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Berlinale 2015: Jafar Panahi, Promising Newcomers and the Decline of Terrence Malick

Jafar Panahi in Taxi

In the weeks leading up to this year’s Berlin Film Festival, the festival’s press office revealed an increasingly enticing succession of titles competing in its main slate, generating very high expectations. Somewhat incredibly, they were met. While the Berlinale’s Competition customarily offers a few good films amongst a lot of mediocrity, the trend was reversed this time around, with easily the most outstanding selection in recent memory. In an equally welcome turn, the prizes awarded by Darren Aronofsky’s jury fully reflected the program’s quality, rewarding the most deserving entries while confirming the Berlinale’s avidly nurtured reputation as the most politically inclined of the A-list film festivals.

The Golden Bear went to Jafar Panahi’s Taxi. Lest there be any suspicion of partiality considering Panahi’s status as a cinematic cause célèbre due to his 20-year filmmaking ban, Taxi (the director drives one through Tehran) was not only surrounded by far less media brouhaha than his previous ban-defying efforts, but it also happens to be the most cohesively constructed and lucid of the three. With extremely limited means, Panahi crafts an intricate and multi-layered meta-reflection on his current predicament that extends to an assessment of life under Iran’s authoritarian regime and art’s imperative role in preserving freedom. These themes, while pronounced, are seamlessly integrated into a fascinating formal experiment (comparisons to Abbas Kiarostami’s Ten are only superficially valid) as well as a compelling narrative alternating between the comic and the tragic without ever relinquishing its fundamental solemnity.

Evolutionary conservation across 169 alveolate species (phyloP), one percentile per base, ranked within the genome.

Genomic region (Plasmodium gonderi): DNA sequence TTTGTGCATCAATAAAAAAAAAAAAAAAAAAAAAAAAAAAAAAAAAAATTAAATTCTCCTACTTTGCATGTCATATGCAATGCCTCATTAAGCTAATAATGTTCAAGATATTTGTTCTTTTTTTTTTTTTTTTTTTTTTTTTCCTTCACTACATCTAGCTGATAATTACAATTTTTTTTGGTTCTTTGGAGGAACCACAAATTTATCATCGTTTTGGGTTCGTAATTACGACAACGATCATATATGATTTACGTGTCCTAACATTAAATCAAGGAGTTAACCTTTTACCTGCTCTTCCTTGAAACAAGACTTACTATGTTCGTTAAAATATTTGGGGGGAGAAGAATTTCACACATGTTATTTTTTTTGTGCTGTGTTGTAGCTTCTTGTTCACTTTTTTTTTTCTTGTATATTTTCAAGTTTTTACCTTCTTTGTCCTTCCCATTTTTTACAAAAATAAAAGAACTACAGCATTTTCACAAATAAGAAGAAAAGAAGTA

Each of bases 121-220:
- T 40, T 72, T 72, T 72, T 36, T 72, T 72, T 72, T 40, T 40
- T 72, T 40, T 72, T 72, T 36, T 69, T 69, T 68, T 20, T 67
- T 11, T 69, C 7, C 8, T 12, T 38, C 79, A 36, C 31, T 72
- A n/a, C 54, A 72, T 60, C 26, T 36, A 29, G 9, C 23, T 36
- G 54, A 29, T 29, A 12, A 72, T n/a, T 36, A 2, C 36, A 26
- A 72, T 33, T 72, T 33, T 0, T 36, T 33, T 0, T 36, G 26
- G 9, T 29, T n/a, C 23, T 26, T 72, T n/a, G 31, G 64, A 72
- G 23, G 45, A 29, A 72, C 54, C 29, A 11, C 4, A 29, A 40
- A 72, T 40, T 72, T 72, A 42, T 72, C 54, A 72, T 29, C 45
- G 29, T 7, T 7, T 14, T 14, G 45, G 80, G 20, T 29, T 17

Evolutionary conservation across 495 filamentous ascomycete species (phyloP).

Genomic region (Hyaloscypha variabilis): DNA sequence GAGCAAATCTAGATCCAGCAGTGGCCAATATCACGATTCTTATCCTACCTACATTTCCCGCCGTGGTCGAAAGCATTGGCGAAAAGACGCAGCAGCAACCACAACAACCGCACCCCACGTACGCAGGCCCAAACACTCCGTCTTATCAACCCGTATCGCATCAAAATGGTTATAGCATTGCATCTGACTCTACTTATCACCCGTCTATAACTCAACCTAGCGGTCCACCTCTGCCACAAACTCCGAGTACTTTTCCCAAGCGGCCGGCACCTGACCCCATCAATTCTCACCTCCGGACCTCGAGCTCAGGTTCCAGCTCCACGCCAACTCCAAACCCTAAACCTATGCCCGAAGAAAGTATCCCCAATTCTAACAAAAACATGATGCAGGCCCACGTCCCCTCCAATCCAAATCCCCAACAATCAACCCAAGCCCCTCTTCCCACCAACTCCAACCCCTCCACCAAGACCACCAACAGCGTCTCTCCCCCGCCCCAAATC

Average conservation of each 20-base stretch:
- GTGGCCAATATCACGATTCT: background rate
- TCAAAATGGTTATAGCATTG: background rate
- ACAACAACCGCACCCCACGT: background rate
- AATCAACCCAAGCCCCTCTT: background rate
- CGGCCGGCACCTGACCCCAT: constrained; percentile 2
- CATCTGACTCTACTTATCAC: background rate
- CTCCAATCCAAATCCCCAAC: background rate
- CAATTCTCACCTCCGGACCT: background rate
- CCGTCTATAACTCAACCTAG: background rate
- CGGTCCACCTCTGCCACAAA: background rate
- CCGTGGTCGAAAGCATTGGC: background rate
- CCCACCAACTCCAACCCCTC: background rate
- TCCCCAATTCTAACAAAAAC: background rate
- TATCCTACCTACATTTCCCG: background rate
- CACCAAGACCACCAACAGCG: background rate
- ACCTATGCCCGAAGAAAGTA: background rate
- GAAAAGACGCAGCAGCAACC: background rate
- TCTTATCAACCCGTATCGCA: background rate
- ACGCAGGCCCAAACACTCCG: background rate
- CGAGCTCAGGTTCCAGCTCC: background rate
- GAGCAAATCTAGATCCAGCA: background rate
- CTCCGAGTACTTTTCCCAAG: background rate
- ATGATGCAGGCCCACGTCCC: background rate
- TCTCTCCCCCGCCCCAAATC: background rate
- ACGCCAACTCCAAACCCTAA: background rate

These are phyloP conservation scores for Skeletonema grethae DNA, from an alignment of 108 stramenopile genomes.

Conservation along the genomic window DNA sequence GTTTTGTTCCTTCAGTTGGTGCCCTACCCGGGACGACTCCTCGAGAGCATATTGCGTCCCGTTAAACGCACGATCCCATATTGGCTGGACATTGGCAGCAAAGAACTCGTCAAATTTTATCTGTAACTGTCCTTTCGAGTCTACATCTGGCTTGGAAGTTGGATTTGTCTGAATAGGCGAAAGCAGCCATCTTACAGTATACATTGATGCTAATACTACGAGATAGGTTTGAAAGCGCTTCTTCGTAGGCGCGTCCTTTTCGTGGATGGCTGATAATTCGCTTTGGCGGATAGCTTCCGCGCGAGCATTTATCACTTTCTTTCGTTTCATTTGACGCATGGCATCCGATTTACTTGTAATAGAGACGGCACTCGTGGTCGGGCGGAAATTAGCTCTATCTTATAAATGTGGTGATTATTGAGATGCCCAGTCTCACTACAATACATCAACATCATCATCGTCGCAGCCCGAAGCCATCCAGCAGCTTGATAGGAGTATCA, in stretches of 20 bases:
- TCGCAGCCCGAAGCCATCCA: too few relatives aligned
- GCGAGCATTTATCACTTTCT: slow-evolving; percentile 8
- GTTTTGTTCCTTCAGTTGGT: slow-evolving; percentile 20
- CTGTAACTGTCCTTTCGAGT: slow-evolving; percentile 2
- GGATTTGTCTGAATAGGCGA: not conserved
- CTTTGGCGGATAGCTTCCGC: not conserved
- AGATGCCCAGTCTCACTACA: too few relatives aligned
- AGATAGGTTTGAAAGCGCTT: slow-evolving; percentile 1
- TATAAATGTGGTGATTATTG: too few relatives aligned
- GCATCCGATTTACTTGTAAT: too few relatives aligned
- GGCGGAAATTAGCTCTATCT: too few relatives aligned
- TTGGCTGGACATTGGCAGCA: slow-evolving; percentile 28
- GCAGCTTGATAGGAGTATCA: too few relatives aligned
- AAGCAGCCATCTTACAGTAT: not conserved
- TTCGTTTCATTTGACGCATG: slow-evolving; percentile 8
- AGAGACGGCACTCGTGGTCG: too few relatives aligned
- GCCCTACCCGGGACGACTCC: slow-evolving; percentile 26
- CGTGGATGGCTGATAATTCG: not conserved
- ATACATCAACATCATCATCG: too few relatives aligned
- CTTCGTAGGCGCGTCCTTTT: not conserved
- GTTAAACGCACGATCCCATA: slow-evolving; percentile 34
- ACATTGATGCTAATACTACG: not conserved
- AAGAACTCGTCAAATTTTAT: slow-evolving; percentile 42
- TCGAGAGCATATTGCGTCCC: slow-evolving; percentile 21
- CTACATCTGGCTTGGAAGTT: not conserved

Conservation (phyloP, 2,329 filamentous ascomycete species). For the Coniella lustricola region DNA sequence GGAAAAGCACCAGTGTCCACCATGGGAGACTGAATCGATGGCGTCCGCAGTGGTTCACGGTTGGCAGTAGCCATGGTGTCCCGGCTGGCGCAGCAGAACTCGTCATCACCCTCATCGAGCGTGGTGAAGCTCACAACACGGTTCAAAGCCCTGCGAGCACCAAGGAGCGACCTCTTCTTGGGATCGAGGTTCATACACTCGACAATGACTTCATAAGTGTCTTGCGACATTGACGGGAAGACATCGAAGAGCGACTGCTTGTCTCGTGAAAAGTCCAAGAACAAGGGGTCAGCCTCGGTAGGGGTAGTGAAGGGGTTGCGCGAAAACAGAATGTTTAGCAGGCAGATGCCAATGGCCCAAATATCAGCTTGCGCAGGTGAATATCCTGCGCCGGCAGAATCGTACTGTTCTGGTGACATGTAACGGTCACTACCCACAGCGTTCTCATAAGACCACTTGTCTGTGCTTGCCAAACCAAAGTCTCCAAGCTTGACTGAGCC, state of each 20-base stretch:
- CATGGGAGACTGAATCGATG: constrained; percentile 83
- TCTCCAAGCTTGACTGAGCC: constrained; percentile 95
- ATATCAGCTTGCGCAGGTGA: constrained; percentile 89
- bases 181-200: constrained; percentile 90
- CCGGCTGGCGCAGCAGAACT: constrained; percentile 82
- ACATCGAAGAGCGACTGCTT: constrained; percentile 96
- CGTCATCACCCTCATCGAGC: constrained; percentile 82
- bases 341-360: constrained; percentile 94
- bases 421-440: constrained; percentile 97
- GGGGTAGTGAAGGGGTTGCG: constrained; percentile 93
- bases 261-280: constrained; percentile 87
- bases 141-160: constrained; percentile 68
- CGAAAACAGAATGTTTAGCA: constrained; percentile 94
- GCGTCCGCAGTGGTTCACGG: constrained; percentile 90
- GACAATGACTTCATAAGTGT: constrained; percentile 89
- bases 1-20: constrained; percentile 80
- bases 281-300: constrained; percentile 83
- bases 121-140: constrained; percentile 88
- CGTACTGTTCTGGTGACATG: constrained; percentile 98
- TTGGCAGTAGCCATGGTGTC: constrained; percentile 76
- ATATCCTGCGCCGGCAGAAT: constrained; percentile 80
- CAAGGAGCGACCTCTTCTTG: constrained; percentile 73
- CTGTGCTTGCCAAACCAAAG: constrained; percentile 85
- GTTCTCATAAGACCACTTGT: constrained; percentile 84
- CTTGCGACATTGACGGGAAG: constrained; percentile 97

Pablo Larraìn’s The Club, recipient of the Silver Bear Grand Jury Prize (i.e. second place), pulls off a similar feat in its adroit balance of forceful symbolism and engaging storytelling. Larraìn’s scathing tone, however, couldn’t be more removed from Panahi’s level-headedness. The Club’s allegorical narrative — in which a home for former priests is exposed as a Church-sponsored sanctuary for child molesters and Pinochet collaborators — bubbles over with the Chilean director’s rage at the institutionalized hypocrisy that continues to obfuscate his country’s past. Although the violence, both explicit and implicit, reaches nigh traumatic extremes in an integral part of the film’s willful refusal to euphemize, it feels entirely warranted.

The Alfred Bauer Prize “for a feature film that opens new perspectives” was awarded to one of the two debuts in Competition, Ixcanul Volcano by Jayro Bustamante. Although up to last year, the award’s title stipulated that the recipient should open “new perspectives on cinematic art,” the shortening is opportune. Ixcanul Volcano may not break any new ground on a stylistic level, but it’s nonetheless a powerful and highly accomplished debut deserving recognition. Moreover, with its social realist focus on Guatemala’s contemporary Mayan population, it offers a portrait of a largely unseen community refreshingly free of exoticism (the remarkable unprofessional cast helped co-write the script).